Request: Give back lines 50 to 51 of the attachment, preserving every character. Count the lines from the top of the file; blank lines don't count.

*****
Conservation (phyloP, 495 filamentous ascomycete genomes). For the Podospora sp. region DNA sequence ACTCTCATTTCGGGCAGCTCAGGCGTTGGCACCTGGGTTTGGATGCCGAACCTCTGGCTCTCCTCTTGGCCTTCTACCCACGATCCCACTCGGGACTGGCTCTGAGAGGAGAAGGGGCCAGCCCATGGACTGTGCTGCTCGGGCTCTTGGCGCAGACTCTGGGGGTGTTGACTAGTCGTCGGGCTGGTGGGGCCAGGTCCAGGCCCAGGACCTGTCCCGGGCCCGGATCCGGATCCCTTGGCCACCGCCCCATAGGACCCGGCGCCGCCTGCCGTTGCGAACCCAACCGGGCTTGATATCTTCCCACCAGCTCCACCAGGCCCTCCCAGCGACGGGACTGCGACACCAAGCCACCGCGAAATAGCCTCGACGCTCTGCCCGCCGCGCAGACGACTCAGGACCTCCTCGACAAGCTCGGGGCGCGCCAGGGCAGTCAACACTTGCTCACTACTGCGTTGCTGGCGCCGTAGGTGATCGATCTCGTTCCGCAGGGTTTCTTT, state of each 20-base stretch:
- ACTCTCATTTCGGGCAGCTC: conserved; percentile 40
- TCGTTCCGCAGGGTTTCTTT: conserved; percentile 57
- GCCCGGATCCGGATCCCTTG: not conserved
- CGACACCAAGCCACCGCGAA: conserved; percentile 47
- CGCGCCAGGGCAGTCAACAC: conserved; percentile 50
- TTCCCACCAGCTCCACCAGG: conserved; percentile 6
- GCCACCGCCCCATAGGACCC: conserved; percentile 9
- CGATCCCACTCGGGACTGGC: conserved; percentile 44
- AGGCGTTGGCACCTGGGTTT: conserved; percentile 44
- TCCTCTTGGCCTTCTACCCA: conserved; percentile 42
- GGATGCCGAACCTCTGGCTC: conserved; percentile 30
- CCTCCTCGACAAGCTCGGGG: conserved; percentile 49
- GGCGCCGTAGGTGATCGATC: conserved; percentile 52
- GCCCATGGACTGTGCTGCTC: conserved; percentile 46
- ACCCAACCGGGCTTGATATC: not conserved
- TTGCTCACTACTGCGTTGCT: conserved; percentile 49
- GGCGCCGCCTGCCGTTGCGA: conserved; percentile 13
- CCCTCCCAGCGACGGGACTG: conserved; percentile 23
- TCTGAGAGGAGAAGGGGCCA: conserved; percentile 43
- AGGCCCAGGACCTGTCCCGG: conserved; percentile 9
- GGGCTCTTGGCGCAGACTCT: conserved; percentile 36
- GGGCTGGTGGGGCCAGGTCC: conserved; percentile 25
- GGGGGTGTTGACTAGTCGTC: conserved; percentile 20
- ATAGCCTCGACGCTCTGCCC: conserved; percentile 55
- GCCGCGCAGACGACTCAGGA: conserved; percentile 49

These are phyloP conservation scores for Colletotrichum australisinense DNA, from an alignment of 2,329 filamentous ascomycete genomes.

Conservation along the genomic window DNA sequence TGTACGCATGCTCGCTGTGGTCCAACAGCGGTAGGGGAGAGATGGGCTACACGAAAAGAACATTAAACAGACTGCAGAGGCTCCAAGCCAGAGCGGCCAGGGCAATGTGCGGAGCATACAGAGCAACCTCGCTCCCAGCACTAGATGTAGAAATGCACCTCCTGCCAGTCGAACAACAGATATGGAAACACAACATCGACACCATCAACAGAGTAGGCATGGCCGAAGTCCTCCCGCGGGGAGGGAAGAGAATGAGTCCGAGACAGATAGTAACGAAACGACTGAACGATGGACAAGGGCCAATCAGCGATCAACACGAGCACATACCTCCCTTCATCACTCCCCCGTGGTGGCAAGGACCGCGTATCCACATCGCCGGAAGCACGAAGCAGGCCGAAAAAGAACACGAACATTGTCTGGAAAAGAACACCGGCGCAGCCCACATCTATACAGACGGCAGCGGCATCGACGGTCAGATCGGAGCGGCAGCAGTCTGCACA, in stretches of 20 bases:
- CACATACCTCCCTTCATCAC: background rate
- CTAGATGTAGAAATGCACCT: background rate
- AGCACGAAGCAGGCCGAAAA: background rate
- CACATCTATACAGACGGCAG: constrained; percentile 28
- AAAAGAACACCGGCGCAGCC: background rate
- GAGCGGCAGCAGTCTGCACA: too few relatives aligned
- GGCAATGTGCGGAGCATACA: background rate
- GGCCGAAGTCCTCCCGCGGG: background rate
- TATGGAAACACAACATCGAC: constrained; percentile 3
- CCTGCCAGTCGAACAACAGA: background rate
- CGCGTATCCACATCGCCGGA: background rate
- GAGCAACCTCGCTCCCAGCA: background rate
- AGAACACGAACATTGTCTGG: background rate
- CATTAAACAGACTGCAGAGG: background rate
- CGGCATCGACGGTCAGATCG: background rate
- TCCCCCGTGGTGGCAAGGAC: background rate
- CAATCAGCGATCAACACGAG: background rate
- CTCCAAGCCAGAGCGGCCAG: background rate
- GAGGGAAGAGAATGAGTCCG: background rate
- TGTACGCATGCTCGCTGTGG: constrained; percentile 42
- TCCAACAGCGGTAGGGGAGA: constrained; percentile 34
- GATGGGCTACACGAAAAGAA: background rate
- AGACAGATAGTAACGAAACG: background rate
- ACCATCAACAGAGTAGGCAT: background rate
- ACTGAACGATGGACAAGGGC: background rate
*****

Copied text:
- GATGGGCTACACGAAAAGAA: background rate
- AGACAGATAGTAACGAAACG: background rate